Thursday, June 13, 2013

Where The Southern Cross The Yellow Dog

"Where The Southern Cross The Yellow Dog"
by Carroll Cloar, 1965.
Casein tempera on Masonite.
Memphis Brooks Museum of Art.
Image copyright estate of Carroll Cloar.
It is the 'Summer of Cloar' in Memphis with a series of events surrounding the exhibition "The Crossroads of Memory: Carroll Cloar and the American South" at Memphis Brooks Museum of Art.  (For a previous post of The Devoted Classicist on the original architect of the museum, James Gamble Rogers, click here).  The show is a centennial retrospective covering about 45 years (he destroyed most of his earliest paintings) of the work of Memphis artist Carroll Cloar, 1913 to 1993, organized by the museum's Curator of European and Decorative Art, Dr. Stanton Thomas.

"The Artist In His Studio"
by Carroll Cloar, 1963.
Casein tempera on Masonite.
Collection of Dianne and Bobby Tucker.
Image copyright estate of Carroll Cloar.
Born on his family's cotton farm in Gibson Bayou, about three miles north of Earle, Arkansas, the sights and traditions of the rural South played an important role in his paintings.  The portrayal of people is predominant theme, along with the landscape.  But vernacular 19th century and early 20th century architecture is also a reoccurring subject, often presented in the background, but as a strong secondary theme.  White clapboard houses, weathered barns, or cubist-simple commercial buildings offer contrast with the bright color of the landscape.

"Sunday Afternoon In Sweet Home, Arkansas"
by Carroll Cloar, 1971.
Acrylic on Masonite.
Collection of Dianne and Bobby Tucker.
Image copyright estate of Carroll Cloar.
Although Cloar considered himself a Realist, some of his paintings fall into the stylistic categories of Regionalism, Pointillism, and Precisionism.  The events depicted in the paintings were often from memory although the settings still remain.  The painting of the Earle train station marked the artist's annual family trip to soak in the medicinal waters every morning and attend the movies every afternoon at Hot Springs, Arkansas, when he was a boy.

"Waiting For The Hot Springs Special"
by Carroll Cloar, 1964.
Casein tempera on Masonite.
Collection of Dianne and Bobby Tucker.
Image copyright estate of Carroll Cloar.
Although Cloar's paintings sometimes showed children of different races playing together, as was his own experience with his neighbor Charlie Mae which he documented in several notable works, paintings that featured adults were usually either all-white or all-black.  Perhaps it was a practice to avoid conflict with potential buyers, not wanting to bring up the issue of integration of adults;  the answer is not known.

"The Smiling Moon Café"
by Carroll Cloar, 1965.
Casein tempera on Masonite.
Collection of Dianne and Bobby Tucker.
Image copyright estate of Carroll Cloar.
The painting at the beginning of the post, "Where the Southern Cross the Yellow Dog" portrays a location in Moorhead, Mississippi, in the heart of Blues country.  The title comes from the W.C. Handy song, "The Yellow Dog Blues" which includes the line "He's gone where the Southern Cross the Yellow Dog", referring to the crossing of two railroad lines that made Moorhead an active passenger and freight connection for decades.  (To see Eartha Kitt sing it accompanied by Nat 'King' Cole on YouTube, try the link here).  The painting is representative of the impoverished locals of the Delta relocating to a place that, hopefully, offers a better life.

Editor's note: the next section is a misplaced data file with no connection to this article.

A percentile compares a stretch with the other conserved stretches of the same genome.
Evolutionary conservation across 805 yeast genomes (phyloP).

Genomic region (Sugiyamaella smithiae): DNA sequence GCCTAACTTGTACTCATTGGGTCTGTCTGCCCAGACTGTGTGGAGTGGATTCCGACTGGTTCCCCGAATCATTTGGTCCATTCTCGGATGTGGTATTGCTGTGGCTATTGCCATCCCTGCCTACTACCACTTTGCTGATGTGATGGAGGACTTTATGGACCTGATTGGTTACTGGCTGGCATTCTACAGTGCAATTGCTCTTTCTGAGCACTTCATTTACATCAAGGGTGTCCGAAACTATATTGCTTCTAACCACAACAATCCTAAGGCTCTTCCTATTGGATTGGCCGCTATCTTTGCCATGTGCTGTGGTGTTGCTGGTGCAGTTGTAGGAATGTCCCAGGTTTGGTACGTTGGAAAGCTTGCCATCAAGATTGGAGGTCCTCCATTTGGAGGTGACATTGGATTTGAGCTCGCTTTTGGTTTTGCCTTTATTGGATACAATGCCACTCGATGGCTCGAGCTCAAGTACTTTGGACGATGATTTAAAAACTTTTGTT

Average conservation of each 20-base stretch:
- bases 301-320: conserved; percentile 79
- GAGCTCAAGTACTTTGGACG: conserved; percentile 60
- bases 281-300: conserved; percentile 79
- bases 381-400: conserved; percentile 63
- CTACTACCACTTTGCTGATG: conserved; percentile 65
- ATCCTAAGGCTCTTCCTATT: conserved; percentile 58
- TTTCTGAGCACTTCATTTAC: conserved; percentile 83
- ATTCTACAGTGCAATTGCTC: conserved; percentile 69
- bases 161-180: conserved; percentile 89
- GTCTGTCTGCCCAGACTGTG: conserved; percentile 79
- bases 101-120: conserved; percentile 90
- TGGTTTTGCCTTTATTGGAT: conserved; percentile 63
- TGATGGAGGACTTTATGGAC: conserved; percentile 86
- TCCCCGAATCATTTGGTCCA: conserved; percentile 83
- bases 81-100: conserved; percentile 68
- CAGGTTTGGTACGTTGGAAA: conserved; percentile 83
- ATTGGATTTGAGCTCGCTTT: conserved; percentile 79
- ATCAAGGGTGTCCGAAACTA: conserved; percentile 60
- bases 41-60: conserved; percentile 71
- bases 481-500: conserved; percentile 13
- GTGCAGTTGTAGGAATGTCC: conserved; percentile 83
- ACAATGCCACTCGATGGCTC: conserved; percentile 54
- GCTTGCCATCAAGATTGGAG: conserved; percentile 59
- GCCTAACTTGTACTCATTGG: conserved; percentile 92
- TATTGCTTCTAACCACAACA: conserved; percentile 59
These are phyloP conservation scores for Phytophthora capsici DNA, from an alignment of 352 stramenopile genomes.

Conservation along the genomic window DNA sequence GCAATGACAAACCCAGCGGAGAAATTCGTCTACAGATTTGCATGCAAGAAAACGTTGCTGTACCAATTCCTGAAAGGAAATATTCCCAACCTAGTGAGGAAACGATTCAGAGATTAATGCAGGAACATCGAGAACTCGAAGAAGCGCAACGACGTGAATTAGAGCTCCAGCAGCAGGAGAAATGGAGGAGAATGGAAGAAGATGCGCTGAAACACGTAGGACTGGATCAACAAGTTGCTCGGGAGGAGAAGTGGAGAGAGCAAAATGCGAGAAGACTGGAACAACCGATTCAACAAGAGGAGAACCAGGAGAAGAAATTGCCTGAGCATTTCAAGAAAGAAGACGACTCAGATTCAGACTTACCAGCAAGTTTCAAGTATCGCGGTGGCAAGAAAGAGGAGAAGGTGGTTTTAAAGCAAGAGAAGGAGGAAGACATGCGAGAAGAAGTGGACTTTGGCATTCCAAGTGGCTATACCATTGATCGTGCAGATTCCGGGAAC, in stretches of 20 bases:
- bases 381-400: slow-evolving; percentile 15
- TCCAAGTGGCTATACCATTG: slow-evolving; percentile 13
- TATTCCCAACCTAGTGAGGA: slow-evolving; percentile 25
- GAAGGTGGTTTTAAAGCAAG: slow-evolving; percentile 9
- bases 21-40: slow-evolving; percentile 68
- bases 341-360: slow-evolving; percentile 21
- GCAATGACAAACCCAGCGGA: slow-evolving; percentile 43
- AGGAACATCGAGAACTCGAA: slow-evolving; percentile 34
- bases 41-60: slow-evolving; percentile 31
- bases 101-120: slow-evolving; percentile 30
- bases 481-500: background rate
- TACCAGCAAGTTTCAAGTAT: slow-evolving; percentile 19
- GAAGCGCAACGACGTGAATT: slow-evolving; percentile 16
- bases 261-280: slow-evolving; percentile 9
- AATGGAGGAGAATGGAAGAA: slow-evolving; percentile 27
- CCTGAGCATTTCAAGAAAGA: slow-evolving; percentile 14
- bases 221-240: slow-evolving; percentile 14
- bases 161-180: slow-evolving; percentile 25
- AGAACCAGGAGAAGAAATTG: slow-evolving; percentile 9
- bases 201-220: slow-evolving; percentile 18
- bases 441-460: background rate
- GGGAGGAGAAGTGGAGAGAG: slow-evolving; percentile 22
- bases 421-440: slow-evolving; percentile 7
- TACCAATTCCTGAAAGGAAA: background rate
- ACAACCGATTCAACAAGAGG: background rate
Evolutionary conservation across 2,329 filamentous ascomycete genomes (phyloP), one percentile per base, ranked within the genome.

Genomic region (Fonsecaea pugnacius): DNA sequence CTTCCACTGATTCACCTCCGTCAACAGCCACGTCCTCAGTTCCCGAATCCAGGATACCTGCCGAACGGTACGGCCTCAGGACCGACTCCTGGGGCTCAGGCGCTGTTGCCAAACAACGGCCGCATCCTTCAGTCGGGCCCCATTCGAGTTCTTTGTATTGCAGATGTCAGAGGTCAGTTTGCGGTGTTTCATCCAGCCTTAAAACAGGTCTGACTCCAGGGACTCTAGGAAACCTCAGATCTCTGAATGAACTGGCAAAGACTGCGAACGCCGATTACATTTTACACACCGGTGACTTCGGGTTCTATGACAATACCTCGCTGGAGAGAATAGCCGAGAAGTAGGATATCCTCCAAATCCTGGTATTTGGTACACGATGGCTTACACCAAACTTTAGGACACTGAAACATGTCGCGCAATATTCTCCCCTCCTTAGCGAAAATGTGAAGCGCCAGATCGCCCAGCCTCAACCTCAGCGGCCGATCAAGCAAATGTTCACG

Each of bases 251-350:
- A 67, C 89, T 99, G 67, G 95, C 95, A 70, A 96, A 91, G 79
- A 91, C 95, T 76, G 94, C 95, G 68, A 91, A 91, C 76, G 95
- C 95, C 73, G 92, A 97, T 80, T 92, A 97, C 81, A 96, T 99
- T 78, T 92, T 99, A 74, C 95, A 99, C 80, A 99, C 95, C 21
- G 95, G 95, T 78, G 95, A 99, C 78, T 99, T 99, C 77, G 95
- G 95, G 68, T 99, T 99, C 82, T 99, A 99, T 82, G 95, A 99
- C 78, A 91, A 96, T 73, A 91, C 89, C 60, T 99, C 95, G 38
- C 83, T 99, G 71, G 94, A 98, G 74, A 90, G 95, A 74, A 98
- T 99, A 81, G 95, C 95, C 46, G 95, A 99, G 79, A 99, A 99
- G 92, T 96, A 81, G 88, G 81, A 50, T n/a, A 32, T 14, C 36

"Halloween"
by Carroll Cloar, 1960.
Casein tempera on Masonite.
Memphis Brooks Museum of Art.
Image copyright estate of Carroll Cloar.
In "Halloween" an adolescent girl frolics in a field wearing a grotesque mask while hooded figures, "Klu Kluxers", emerge in the distance.  Are the occupants of the house asleep?  Or is it abandoned?  A comment on the future of the South as seen in 1960?  It's up to interpretation.  This one is more ominous than most in the exhibition.  Other paintings are more hopeful.  This is just a handful of the ones that have architecture playing a part of the message, an interesting vehicle for subtext in the mid-century work of Carroll Cloar.
 
The exhibition, which includes almost seventy paintings, includes loans from the Metropolitan Museum of Art, the Whitney Museum of American Art, Crystal Bridges Museum of American Art, and the Hirshorn Museum and Gardens, in addition to the collection of the Memphis Brooks Museum of Art and private collections.  The exhibition continues at Brooks through September 15, and then travels on a national tour that includes the Arkansas Arts Center and the Georgia Museum of Art through 2014. 
 
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8 comments:

  1. Fabulous!

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  2. These paintings have a haunting detached quality. Love them.
    Mary

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    1. I appreciate your comment, Mary. Many of the paintings do indeed have a dream-like representation.

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  3. There is something rather Naive meets Seurat about his paintings, and they are very appealing, catching the hot, dusty almost haunting sense of foreboding about the area. The vibrant colours are very striking too.

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    1. C., they are much better in person, of course, when one can see each touch of paint. Thank you for commenting.

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  4. I have been looking for an excuse to visit Athens, Georgia...now I have it!

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    1. J., I have never been, but I've heard it is a pretty town. I think you'll enjoy seeing the paintings and be sure not to miss the details of the artist's youth, his isolation on the farm, and his friendship with Charlie Mae.

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